Most of the Defendants serve as primary dealers in the Treasuries market and are major participants in Treasury auctions. As primary dealers, Defendants bid directly in the U.S. Treasury auction, both on behalf of themselves and their indirect bidder customers. Because of their position as direct submitters of bids, Defendants have access to information provided to them by their customers for their indirect bids, including the price and volume of bids that will be placed in the auction. From at least as early as January 1, 2007 through June 8, 2015, the Primary Dealer Defendants utilized and shared their customers’ non-public indirect bidding information and targeted auctions of Treasury bonds and notes, characterized by relatively high or low levels of indirect bids. The Primary Dealer Defendants colluded in the execution of certain trading strategies to exploit U.S. Treasuries markets, including auctions and the when-issued and OTC markets, as well as CME treasury futures contracts, to maximize their profits to the detriment of plaintiffs and the class members. In addition to sharing customers’ non-public indirect bidding orders with other Primary Dealer Defendants, the Primary Dealer Defendants also unlawfully manipulated the U.S. Treasuries market by colluding with HFTs, such as 3Red, through their coordinated use of an illegal market strategy known as “spoofing” the market, which is entering orders with the intention of cancelling them before they were executed.
In the lawsuits filed by Scott+Scott in the U.S. District Court for Northern District of California, the plaintiffs alleged that Defendants’ manipulation of the U.S. Treasuries market violated Section 1 of the Sherman Antitrust Act, 15 U.S.C. §1, the Commodity Exchange Act, and also asserted a state law claim for unjust enrichment.
In late October of this year, the Consumer Finance Protection Bureau (“CFPB”) announced that it is considering important new rules that, if adopted, would prohibit class action waivers that are often contained in “arbitration agreements” utilized by companies to govern dispute resolution with their consumers. The announcement by the CFPB is significant, as the proposed new rulemaking would outlaw the growing number of class action waivers that are so often forced upon consumers who utilize a particular good or service in the financial products market.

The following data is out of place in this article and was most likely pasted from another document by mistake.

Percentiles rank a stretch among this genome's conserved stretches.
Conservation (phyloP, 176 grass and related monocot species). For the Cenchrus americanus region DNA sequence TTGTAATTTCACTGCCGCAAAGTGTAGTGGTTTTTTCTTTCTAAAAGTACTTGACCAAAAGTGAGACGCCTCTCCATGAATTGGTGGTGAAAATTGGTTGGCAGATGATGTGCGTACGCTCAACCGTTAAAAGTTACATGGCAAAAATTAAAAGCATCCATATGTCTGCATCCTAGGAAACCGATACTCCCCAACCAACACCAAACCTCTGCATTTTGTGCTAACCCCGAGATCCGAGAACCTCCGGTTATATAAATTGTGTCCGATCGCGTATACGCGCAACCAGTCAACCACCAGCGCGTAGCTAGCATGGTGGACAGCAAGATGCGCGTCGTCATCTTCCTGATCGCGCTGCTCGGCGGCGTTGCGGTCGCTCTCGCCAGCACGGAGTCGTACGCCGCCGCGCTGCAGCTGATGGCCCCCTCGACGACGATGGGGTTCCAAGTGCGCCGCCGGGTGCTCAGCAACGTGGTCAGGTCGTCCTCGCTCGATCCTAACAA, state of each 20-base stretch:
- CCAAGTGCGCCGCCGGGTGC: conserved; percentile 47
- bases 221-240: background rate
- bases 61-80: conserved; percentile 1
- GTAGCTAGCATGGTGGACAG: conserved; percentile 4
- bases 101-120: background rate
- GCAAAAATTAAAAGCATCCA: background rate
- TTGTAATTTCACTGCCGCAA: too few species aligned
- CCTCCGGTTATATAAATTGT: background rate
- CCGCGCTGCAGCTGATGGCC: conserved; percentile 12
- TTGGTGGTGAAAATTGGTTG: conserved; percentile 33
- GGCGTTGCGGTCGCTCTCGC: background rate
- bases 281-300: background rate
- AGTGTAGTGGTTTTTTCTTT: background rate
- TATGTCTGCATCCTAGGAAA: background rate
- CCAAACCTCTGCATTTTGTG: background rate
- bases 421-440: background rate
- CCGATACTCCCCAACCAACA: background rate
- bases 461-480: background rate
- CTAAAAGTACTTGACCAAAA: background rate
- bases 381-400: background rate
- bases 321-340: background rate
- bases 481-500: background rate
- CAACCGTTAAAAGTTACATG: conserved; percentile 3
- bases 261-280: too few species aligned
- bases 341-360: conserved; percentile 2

The CFPB is an agency that is authorized under the Dodd-Frank Act to ensure that the rules in consumer finance markets are fair and consistent. Under that mandate, the CFPB is currently taking aim at eliminating class action waivers contained within arbitration agreements in financial service contracts. At present, consumers who sign up for financial product services like credit cards, prepaid cards, checking and deposit accounts, money transfer services, certain automobile loans, private student loans, small-dollar loans, payday loans, or even installment loans are required to sign a contract that specifies the terms of the agreement between the customer and the service provider.
Typically, these service contracts are lengthy and contain a great deal of boilerplate language that average consumers do not take the time to fully comprehend. Increasingly, these financial product service agreements contain a section with an arbitration agreement specifying that in the event of a disagreement over the contracted services, the consumer’s legal remedies against the service provider are limited solely to arbitration and that the consumer has no right to pursue legal action as part of a class of other injured consumers.